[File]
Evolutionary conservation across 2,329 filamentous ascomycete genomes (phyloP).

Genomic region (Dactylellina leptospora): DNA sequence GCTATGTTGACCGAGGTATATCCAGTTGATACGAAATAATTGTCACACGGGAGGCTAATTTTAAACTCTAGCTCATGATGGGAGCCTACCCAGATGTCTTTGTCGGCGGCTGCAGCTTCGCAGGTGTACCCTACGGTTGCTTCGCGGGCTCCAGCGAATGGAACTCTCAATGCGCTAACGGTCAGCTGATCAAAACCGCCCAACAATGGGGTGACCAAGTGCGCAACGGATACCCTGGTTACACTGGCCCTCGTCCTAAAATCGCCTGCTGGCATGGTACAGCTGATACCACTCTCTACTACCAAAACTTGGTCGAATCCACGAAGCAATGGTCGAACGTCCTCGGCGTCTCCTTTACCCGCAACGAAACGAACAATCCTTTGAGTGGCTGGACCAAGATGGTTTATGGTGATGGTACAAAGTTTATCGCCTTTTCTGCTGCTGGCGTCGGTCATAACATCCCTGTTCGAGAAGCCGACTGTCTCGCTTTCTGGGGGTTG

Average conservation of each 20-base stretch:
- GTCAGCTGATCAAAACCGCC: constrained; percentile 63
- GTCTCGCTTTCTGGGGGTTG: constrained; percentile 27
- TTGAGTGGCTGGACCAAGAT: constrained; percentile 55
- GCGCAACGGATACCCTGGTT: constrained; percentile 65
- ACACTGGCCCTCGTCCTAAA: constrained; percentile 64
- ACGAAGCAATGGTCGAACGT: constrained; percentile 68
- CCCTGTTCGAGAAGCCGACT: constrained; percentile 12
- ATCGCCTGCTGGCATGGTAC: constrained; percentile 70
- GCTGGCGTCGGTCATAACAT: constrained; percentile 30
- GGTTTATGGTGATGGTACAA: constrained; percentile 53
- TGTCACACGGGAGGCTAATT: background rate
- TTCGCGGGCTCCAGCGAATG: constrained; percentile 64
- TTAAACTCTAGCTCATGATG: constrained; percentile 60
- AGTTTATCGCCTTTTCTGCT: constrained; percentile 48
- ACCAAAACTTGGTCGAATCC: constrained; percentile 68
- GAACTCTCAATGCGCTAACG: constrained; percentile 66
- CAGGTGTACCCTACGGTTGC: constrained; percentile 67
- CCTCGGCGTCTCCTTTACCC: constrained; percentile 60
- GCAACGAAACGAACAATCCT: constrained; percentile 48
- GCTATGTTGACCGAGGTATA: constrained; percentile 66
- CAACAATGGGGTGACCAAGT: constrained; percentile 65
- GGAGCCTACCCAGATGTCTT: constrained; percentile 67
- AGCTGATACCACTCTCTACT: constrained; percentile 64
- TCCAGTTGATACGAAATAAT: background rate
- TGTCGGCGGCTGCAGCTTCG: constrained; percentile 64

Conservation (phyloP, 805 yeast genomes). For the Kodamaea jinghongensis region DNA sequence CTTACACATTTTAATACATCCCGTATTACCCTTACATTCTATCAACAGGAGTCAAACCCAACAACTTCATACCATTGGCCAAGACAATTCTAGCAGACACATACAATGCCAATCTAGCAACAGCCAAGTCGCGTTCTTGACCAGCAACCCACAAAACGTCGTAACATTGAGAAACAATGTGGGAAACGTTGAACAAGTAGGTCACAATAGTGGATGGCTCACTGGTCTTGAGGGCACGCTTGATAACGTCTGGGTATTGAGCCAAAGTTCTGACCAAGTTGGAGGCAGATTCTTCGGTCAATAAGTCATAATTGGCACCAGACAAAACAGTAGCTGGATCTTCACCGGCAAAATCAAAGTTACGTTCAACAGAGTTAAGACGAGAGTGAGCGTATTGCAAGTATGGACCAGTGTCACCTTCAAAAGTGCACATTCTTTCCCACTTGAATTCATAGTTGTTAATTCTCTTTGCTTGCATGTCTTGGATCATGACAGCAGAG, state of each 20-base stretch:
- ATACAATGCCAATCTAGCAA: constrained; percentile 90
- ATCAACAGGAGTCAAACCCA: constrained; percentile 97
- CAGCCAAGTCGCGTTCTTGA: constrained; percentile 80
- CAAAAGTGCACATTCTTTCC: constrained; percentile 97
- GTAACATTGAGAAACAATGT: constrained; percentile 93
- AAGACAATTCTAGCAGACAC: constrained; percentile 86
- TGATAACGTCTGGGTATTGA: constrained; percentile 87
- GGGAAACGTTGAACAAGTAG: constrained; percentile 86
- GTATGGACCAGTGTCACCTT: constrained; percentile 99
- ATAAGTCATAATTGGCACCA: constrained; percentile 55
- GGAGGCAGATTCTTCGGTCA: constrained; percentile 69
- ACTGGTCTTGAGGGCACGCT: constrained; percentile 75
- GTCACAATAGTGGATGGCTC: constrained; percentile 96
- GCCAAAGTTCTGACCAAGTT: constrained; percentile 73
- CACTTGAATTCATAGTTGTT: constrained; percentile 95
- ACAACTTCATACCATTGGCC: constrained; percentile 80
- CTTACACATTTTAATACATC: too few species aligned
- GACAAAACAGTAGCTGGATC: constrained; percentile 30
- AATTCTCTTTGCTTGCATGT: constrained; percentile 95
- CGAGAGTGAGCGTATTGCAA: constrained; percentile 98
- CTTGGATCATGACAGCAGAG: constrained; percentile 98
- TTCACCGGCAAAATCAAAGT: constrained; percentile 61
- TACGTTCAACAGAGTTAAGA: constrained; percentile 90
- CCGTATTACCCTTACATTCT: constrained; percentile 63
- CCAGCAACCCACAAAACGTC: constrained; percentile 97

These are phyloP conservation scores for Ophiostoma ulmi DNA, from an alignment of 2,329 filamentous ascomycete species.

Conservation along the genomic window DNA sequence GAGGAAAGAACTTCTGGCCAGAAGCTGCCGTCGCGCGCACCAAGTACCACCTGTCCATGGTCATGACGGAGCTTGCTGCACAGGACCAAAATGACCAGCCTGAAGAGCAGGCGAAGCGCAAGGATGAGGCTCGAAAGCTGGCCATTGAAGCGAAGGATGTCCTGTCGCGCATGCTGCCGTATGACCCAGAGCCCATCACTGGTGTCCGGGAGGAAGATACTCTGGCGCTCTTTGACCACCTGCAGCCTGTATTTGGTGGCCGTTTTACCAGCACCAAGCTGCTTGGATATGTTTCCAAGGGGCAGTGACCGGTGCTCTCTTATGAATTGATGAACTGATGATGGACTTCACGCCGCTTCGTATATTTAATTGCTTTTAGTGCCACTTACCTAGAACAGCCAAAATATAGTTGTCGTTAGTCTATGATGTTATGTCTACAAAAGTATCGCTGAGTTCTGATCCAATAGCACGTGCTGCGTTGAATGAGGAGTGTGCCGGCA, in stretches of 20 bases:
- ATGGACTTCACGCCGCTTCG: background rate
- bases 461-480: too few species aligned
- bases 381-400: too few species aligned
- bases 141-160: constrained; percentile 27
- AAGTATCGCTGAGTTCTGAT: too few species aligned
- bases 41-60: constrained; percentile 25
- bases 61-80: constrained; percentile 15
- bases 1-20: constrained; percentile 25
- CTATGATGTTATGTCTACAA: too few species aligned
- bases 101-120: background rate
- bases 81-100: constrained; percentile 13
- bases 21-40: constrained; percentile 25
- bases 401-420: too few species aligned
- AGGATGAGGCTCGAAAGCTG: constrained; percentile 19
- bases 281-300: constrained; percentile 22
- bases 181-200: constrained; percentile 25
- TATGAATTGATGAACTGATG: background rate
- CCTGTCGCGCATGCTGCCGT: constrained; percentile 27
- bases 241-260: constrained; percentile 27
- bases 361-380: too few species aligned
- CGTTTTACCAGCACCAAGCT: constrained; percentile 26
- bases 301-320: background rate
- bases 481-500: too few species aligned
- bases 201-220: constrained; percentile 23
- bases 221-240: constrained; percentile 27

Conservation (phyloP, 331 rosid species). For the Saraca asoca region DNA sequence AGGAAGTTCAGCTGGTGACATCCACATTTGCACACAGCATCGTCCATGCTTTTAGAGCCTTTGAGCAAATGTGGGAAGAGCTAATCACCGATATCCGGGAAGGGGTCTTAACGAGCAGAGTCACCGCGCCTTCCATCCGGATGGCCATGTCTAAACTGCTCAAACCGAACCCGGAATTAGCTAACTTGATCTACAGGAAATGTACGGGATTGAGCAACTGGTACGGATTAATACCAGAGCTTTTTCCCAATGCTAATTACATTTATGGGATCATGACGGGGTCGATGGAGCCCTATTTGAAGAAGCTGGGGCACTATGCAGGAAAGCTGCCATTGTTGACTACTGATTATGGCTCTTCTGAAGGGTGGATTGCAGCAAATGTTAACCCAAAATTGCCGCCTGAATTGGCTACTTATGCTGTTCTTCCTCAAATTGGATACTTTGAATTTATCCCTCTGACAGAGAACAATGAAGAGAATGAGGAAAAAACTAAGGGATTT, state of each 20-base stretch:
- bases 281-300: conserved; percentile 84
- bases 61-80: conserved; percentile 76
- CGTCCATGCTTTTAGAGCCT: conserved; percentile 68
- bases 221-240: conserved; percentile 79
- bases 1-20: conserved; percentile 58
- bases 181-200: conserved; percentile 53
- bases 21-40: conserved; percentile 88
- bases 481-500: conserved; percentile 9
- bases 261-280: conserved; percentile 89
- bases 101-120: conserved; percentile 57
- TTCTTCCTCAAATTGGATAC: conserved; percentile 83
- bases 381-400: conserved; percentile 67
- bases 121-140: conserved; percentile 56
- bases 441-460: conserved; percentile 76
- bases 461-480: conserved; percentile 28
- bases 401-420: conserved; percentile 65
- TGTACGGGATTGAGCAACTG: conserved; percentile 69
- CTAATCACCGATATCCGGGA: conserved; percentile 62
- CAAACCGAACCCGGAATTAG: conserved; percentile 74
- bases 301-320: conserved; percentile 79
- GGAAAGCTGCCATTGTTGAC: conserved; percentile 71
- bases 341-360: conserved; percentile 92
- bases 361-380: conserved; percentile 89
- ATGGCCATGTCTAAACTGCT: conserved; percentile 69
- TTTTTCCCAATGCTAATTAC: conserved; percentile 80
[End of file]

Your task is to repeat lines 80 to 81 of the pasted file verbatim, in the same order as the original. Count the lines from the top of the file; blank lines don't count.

- bases 201-220: constrained; percentile 23
- bases 221-240: constrained; percentile 27